In the short-lived television show Firefly, the term “Browncoat” described those who fought for independence against the Alliance. Protagonist Malcolm Reynolds was a Browncoat who tried to survive as a smuggler aboard his spaceship Serenity.
His side lost the war, but Reynolds still believed his cause was right, though all he could do was try and survive by not running afoul of the Alliance.
Rabid Firefly fans who protested its cancellation after one season are also called Browncoats. So vocal were these Browncoats that the 2005 film Serenity was green-lit.
Firefly’s world sprung from creator Joss Whedon’s imagination, but the story of the heroic lone warrior from a war’s losing side is playing out for real during the 2011 National Football League season.
His name is Tim Tebow, whose battle is the cultural war that so many conservatives claimed to have fought during the 1980s, 90s, and even to this day.
Just as the Alliance crushed the rebellion in Firefly, the radical left (cultural Marxism, whatever you want to call it) seems to have won the cultural wars. In 1992, Vice President Dan Quayle could voice opposition to the eponymous character of Murphy Brown for having a child out of wedlock.
In 2011, the show Glee—with scant opposition—broadcast an episode with a gay sex scene. Few examples illustrate the left’s victory better than watching 10 minutes of a random Glee episode.
Only twice during the cultural wars has the left really slipped up. Once was during 2004’s disastrous attack on Mel Gibson’s The Passion of the Christ, when the fury coming from the punditry class mobilized a remnant of what Sam Francis dubbed Middle American Radicals (MARs) to rally behind the film and help make Mad Max a mega-millionaire.
The other leftist slip-up has been Tim Tebow. (In his book Through My Eyes he lets it slip that his favorite film is Gibson’s Braveheart.) Quarterbacking the Denver Broncos from the AFC West cellar to a playoff bid, Tebow has been a catalyst for the same type of vitriolic attacks that Gibson’s depiction of the crucifixion endured.
By being a public face for the side that so thoroughly lost the cultural wars, the son of Christian missionaries—whose mother was told by a doctor he should be aborted because of complications during her pregnancy—has been attacked with extreme prejudice by the victorious side.
Bill Maher recently tweeted this after Tebow tossed four interceptions in the Broncos’ second consecutive loss:
“Wow, Jesus just f**ked #TimTebow bad! And on Xmas Eve! Somewhere … Satan is tebowing, saying to Hitler “Hey, Buffalo’s killing them.”
“Tebowing” is a derogatory term for when Tim gets on one knee and prays after a big play or victory during a game. Would the NFL allow players to mock Tebow if he was a Muslim? Would the media mock him?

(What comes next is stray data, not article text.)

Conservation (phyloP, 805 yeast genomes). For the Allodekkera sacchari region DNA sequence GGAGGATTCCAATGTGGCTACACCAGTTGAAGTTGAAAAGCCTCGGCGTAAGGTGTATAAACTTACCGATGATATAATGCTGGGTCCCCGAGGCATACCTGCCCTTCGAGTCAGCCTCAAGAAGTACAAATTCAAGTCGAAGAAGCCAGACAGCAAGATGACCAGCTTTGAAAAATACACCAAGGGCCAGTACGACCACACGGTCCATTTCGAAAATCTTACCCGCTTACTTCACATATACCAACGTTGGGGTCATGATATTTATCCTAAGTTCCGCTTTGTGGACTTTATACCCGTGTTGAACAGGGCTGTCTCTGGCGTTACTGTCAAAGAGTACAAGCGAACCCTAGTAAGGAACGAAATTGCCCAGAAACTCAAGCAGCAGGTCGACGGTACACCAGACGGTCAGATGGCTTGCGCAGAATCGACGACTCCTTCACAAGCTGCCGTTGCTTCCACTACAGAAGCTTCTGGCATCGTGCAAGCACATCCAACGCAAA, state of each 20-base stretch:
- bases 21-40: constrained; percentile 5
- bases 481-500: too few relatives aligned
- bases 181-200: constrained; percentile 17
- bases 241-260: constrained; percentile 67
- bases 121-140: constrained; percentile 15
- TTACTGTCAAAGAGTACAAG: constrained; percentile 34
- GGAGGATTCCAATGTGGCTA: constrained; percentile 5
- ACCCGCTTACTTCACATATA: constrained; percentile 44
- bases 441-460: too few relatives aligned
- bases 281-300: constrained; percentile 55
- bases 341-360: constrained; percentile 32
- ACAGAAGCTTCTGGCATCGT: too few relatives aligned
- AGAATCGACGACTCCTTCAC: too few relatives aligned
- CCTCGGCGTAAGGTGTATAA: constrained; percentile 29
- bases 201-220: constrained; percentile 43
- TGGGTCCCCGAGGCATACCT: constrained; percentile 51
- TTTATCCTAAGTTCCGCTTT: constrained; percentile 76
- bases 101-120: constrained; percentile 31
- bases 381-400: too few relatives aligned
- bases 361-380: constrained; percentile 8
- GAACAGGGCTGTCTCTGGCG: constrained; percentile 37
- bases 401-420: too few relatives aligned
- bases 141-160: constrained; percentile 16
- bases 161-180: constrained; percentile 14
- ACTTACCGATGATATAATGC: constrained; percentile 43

But because Christianity—especially public displays of it—is viewed as an anachronism in the world the left controls, Tebow is fair game.
Maher understands that occasionally poking and prodding the cultural war’s losers is good for business, but he doesn’t realize how much Tebow has connected with your typical MARs who don’t follow football but bought ten tickets to see The Passion of the Christ.
As with Gibson, companies that invested in Tebow are seeing a huge return on investment.
Borrowing a page out of the primarily Jewish attacks on Gibson for producing a reputedly anti-Semitic film, Rabbi Joshua Hammerman wrote in The Jewish Week:
If Tebow wins the Super Bowl, against all odds, it will buoy his faithful, and emboldened faithful can do insane things, like burning mosques, bashing gays and indiscriminately banishing immigrants. While America has become more inclusive since Jerry Falwell’s first political forays, a Tebow triumph could set those efforts back considerably.
Though the rabbi later removed this statement from his online post, this the type of attack launched on Gibson before his Passion of the Christ.
One should ask Rabbi Hammerman what type of worldview he envisions without pesky types such as Tebow. Is it one where white, heterosexual Christians are bashed without fear of reprisal?
Malcolm Reynolds merely tried to survive in Firefly after his side lost the cultural war. In the movie Serenity, Reynolds actively decided to battle the Alliance again by trying to expose a vast conspiracy.
Unwittingly, by wearing his Christian religion on his sleeve, Tebow is doing much the same thing in 2011 America. By his mere existence, and seeing the huge reaction he receives (and the merchandise he is moving all across the country), Tim Tebow’s polarizing popularity shows that the cultural wars are perhaps not over after all.
Some football purists scoff at the idea of a quarterback with Tebow’s skill set (Tim runs the ball more than your normal drop-back passing QB) succeeding in the NFL, but since he replaced Kyle Orton the Broncos are 7-4 with their Bible-thumping Puritan at the helm.
Tebow’s magical run has been chronicled each Sunday on The Drudge Report, with Matt Drudge realizing that his conservative readership is becoming vested in the Broncos signal-caller’s story.
In a league where the 2010 Comeback Player of the Year was a sociopathic canine-killer, Tebow’s character on and off the field seems better suited for some Norman Rockwell painting.
This could be the last year where Tebow is a starting NFL quarterback (the Broncos leadership has been noncommittal about sticking with him), but like the one season of Firefly, millions of fans are now behind him.
Though the cultural war ended in a rout, those MARs have a new champion in Tebow.
In Hammerman’s eyes, they represent a different type of Browncoat. Much like the attacks on Gibson, those who won the cultural war will always believe the people they defeated are Brownshirts in waiting.
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